It was a day suited to dinner in one's own dining room, but neither baby nor tabloid rumors nor a home loss the night before to the Hartford Whalers could keep the Cheiloses inside the house.
"By now we figure the hell with what anybody says, so we just go out," says Tracee. The waiters at the restaurant, who snapped to attention and brought over a sampler of appetizers, applauded Chelios. "It's tough," one waiter said to him consolingly. "You have to fight for everybody on the team."
Fighting was the least of the skills Chelios consistently demonstrated last season, when he led the Canadiens to the Stanley Cup finals, which they lost in six games to the Calgary Flames. Besides being the catalyst on the power play and the man the Canadiens depended on to bring the puck out of the defensive zone, Chelios had 73 points on 15 goals and 58 assists.
This season a decrease in Chelios's scoring has fueled speculation that the departures of veteran defensemen Larry Robinson (to the Los Angeles Kings) and Rick Green (to retirement) have caused Chelios to play more cautiously and therefore not as effectively. Through the Canadiens' 6-2 loss to the Edmonton Oilers last Friday, he had eight goals and 19 assists. Montreal coach Pat Burns, whose emphasis on defense and teamwork in 1988-89 helped eliminate wild fluctuations from Chelios's game, says he isn't worried.
"Most of the time the people on the streets treat you great, but you get into the Forum and the fans panic more than we do," says Chelios. "In bars they poke their finger right in your chest and tell you how lousy you're playing. My first few years here, I might have thrown the guy down the steps. I'm lucky I never hurt anybody.
"As frustrating as it gets sometimes, this is still a great place to play. I know that if I weren't on a team like Montreal, which doesn't have selfish guys, there's no way I would have had the success I've had."
In fact, Chelios is happy to be playing hockey anywhere. "When I think about where I've come from, I can't believe all I have," he says. "I could still be in the kitchen working for my father."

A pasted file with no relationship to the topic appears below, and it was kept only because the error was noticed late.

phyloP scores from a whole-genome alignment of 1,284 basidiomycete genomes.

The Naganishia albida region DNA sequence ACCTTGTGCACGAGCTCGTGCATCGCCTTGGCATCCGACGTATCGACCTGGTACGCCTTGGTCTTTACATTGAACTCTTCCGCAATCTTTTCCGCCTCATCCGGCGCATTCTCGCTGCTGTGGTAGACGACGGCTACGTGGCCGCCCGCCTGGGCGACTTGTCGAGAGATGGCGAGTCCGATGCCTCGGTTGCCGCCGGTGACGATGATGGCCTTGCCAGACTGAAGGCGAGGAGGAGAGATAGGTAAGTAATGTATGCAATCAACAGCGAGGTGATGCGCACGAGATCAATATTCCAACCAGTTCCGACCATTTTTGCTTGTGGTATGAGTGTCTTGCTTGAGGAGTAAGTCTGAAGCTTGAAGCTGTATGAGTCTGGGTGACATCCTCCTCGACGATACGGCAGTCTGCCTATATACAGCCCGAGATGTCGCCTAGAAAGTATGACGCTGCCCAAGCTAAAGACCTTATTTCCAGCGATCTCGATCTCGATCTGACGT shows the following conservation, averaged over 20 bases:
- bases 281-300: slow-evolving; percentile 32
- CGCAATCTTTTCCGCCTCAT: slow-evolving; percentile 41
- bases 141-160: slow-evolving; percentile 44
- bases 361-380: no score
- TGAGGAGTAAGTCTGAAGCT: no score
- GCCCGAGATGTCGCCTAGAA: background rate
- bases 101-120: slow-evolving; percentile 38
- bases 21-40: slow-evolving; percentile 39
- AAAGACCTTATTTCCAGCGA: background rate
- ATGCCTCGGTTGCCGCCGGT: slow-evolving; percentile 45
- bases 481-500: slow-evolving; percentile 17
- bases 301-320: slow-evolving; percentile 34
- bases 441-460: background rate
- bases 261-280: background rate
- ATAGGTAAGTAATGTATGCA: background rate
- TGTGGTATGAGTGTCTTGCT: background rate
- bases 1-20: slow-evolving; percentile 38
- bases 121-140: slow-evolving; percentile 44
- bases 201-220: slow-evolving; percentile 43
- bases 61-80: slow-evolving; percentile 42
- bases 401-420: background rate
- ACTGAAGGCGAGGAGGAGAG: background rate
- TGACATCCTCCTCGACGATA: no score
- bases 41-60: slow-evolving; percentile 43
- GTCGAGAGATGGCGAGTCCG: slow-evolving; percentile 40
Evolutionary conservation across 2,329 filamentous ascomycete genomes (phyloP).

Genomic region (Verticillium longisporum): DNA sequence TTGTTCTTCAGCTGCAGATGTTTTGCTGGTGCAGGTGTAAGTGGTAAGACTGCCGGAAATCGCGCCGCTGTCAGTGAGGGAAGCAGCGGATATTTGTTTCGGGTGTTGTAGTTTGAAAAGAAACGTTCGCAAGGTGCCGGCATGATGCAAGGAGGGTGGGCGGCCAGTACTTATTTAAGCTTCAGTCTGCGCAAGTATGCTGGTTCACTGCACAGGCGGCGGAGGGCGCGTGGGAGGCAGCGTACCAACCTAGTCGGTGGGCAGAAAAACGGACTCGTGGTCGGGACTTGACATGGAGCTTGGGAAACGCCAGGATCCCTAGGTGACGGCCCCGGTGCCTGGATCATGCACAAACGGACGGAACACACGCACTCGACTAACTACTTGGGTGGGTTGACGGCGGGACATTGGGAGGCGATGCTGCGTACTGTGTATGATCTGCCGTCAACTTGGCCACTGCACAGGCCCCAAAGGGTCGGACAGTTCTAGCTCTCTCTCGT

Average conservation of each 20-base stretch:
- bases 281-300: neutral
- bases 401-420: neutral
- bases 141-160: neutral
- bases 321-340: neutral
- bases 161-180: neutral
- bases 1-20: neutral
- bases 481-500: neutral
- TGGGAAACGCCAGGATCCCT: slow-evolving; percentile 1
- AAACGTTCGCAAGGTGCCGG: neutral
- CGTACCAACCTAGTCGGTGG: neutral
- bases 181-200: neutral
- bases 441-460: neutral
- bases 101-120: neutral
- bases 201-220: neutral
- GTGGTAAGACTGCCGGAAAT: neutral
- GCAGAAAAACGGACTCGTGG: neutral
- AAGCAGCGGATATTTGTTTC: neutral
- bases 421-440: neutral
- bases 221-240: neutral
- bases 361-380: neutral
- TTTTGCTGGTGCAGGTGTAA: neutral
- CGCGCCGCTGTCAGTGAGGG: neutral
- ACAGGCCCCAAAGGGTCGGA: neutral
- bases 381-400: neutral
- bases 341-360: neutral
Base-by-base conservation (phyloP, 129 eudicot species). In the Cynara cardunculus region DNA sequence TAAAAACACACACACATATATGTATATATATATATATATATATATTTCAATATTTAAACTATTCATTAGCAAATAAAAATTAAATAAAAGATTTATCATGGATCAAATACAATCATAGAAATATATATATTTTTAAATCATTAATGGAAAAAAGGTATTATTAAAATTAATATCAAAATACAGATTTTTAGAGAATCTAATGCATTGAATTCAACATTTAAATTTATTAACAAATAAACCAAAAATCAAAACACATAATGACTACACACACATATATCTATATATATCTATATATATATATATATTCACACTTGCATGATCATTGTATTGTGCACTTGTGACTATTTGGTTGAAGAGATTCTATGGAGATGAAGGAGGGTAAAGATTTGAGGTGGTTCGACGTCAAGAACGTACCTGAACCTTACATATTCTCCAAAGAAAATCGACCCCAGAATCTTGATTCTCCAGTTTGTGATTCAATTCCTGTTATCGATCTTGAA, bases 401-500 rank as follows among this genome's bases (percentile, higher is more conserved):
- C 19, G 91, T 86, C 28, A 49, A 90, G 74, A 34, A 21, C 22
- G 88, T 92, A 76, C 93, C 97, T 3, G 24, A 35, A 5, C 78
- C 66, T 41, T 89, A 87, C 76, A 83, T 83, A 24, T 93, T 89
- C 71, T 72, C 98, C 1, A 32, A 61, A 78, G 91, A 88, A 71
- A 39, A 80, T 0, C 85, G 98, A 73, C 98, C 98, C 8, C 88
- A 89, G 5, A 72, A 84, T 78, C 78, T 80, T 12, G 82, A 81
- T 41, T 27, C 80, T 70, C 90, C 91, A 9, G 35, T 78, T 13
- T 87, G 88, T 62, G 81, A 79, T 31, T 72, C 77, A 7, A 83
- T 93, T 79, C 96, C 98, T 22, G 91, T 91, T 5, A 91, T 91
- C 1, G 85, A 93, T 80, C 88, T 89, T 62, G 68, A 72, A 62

His dad, Constantine, who like many Greek immigrants of the 1950s became known as Gus, bought, operated and sold six restaurants in the Chicago area. "My dad is unbelievably full of life," says Chelios. "He always has another idea."
The oldest of five children, Chris learned to play Greek music on the clarinet. Not only did he have the talent for the clarinet, but he also had the look of a clarinetist. "Glasses, braces, skinny," says Chris. "I made first chair."
Conflict followed him even when he was a kid. One year his junior high school band had a major concert the same weekend his youth hockey team was to play in a big tournament. Chris's mother, Susan, lied to the band director, telling him that Chris could not perform because he was ill. The next week, however, Chris let it slip in school that he had competed in the hockey tournament. When word got back to the band director, he confronted Chris in front of the entire group and asked him about his priorities. Chris answered by walking out of the practice room. He didn't pick up a musical instrument again until he bought a saxophone last year.